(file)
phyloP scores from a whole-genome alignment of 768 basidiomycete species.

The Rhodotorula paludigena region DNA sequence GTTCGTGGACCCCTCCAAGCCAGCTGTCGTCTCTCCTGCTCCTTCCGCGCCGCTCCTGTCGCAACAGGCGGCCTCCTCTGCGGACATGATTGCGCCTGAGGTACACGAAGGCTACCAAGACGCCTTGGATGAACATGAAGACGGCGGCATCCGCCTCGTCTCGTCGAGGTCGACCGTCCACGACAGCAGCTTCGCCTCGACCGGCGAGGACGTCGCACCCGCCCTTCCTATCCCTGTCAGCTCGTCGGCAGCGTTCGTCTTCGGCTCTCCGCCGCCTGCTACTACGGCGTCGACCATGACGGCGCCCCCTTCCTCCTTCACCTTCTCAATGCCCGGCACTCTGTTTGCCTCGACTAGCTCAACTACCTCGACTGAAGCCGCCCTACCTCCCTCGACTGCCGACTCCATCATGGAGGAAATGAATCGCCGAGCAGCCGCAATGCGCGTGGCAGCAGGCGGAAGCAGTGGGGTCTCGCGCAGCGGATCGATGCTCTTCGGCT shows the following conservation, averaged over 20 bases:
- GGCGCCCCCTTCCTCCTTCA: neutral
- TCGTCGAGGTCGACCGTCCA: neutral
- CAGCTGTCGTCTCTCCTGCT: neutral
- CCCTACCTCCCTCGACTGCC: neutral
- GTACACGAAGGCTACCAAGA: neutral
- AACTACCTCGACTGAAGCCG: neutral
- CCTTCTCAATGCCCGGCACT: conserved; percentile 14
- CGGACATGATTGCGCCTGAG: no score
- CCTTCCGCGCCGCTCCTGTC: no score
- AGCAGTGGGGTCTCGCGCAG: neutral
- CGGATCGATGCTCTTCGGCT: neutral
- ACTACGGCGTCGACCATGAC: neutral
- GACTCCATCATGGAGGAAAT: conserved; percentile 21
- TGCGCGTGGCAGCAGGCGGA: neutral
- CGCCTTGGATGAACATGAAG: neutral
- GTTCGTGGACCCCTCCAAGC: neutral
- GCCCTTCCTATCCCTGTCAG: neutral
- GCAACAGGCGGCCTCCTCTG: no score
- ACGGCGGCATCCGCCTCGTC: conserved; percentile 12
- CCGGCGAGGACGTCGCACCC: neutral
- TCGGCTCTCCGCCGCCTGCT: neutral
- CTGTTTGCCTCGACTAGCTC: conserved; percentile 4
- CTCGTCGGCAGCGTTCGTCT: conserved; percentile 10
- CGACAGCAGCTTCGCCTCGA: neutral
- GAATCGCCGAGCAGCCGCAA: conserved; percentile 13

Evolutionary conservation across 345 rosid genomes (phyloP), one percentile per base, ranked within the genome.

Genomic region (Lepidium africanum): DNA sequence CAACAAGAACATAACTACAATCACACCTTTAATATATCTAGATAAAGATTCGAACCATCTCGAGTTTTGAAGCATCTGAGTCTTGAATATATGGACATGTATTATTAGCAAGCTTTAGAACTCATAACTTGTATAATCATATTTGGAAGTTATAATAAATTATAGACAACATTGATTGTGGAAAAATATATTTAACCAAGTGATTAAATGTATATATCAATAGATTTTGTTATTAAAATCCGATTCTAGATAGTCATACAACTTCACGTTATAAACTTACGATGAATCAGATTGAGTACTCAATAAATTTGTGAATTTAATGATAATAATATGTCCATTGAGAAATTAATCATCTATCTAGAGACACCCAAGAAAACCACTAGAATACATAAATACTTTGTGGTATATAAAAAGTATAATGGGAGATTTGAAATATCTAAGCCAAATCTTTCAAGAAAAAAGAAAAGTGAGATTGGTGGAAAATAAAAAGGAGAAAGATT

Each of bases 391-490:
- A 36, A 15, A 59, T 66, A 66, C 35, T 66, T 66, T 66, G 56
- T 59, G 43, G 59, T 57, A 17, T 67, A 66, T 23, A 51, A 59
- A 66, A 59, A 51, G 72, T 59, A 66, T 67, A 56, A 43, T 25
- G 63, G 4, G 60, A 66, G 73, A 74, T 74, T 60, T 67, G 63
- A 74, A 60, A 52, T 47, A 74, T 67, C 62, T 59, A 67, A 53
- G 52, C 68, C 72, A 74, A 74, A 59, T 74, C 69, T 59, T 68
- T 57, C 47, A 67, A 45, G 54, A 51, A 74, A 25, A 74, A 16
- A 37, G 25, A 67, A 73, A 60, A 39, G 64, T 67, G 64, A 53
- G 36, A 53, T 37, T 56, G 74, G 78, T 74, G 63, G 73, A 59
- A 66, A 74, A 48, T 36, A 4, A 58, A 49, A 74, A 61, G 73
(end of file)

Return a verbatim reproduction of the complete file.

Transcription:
phyloP scores from a whole-genome alignment of 768 basidiomycete species.

The Rhodotorula paludigena region DNA sequence GTTCGTGGACCCCTCCAAGCCAGCTGTCGTCTCTCCTGCTCCTTCCGCGCCGCTCCTGTCGCAACAGGCGGCCTCCTCTGCGGACATGATTGCGCCTGAGGTACACGAAGGCTACCAAGACGCCTTGGATGAACATGAAGACGGCGGCATCCGCCTCGTCTCGTCGAGGTCGACCGTCCACGACAGCAGCTTCGCCTCGACCGGCGAGGACGTCGCACCCGCCCTTCCTATCCCTGTCAGCTCGTCGGCAGCGTTCGTCTTCGGCTCTCCGCCGCCTGCTACTACGGCGTCGACCATGACGGCGCCCCCTTCCTCCTTCACCTTCTCAATGCCCGGCACTCTGTTTGCCTCGACTAGCTCAACTACCTCGACTGAAGCCGCCCTACCTCCCTCGACTGCCGACTCCATCATGGAGGAAATGAATCGCCGAGCAGCCGCAATGCGCGTGGCAGCAGGCGGAAGCAGTGGGGTCTCGCGCAGCGGATCGATGCTCTTCGGCT shows the following conservation, averaged over 20 bases:
- GGCGCCCCCTTCCTCCTTCA: neutral
- TCGTCGAGGTCGACCGTCCA: neutral
- CAGCTGTCGTCTCTCCTGCT: neutral
- CCCTACCTCCCTCGACTGCC: neutral
- GTACACGAAGGCTACCAAGA: neutral
- AACTACCTCGACTGAAGCCG: neutral
- CCTTCTCAATGCCCGGCACT: conserved; percentile 14
- CGGACATGATTGCGCCTGAG: no score
- CCTTCCGCGCCGCTCCTGTC: no score
- AGCAGTGGGGTCTCGCGCAG: neutral
- CGGATCGATGCTCTTCGGCT: neutral
- ACTACGGCGTCGACCATGAC: neutral
- GACTCCATCATGGAGGAAAT: conserved; percentile 21
- TGCGCGTGGCAGCAGGCGGA: neutral
- CGCCTTGGATGAACATGAAG: neutral
- GTTCGTGGACCCCTCCAAGC: neutral
- GCCCTTCCTATCCCTGTCAG: neutral
- GCAACAGGCGGCCTCCTCTG: no score
- ACGGCGGCATCCGCCTCGTC: conserved; percentile 12
- CCGGCGAGGACGTCGCACCC: neutral
- TCGGCTCTCCGCCGCCTGCT: neutral
- CTGTTTGCCTCGACTAGCTC: conserved; percentile 4
- CTCGTCGGCAGCGTTCGTCT: conserved; percentile 10
- CGACAGCAGCTTCGCCTCGA: neutral
- GAATCGCCGAGCAGCCGCAA: conserved; percentile 13

Evolutionary conservation across 345 rosid genomes (phyloP), one percentile per base, ranked within the genome.

Genomic region (Lepidium africanum): DNA sequence CAACAAGAACATAACTACAATCACACCTTTAATATATCTAGATAAAGATTCGAACCATCTCGAGTTTTGAAGCATCTGAGTCTTGAATATATGGACATGTATTATTAGCAAGCTTTAGAACTCATAACTTGTATAATCATATTTGGAAGTTATAATAAATTATAGACAACATTGATTGTGGAAAAATATATTTAACCAAGTGATTAAATGTATATATCAATAGATTTTGTTATTAAAATCCGATTCTAGATAGTCATACAACTTCACGTTATAAACTTACGATGAATCAGATTGAGTACTCAATAAATTTGTGAATTTAATGATAATAATATGTCCATTGAGAAATTAATCATCTATCTAGAGACACCCAAGAAAACCACTAGAATACATAAATACTTTGTGGTATATAAAAAGTATAATGGGAGATTTGAAATATCTAAGCCAAATCTTTCAAGAAAAAAGAAAAGTGAGATTGGTGGAAAATAAAAAGGAGAAAGATT

Each of bases 391-490:
- A 36, A 15, A 59, T 66, A 66, C 35, T 66, T 66, T 66, G 56
- T 59, G 43, G 59, T 57, A 17, T 67, A 66, T 23, A 51, A 59
- A 66, A 59, A 51, G 72, T 59, A 66, T 67, A 56, A 43, T 25
- G 63, G 4, G 60, A 66, G 73, A 74, T 74, T 60, T 67, G 63
- A 74, A 60, A 52, T 47, A 74, T 67, C 62, T 59, A 67, A 53
- G 52, C 68, C 72, A 74, A 74, A 59, T 74, C 69, T 59, T 68
- T 57, C 47, A 67, A 45, G 54, A 51, A 74, A 25, A 74, A 16
- A 37, G 25, A 67, A 73, A 60, A 39, G 64, T 67, G 64, A 53
- G 36, A 53, T 37, T 56, G 74, G 78, T 74, G 63, G 73, A 59
- A 66, A 74, A 48, T 36, A 4, A 58, A 49, A 74, A 61, G 73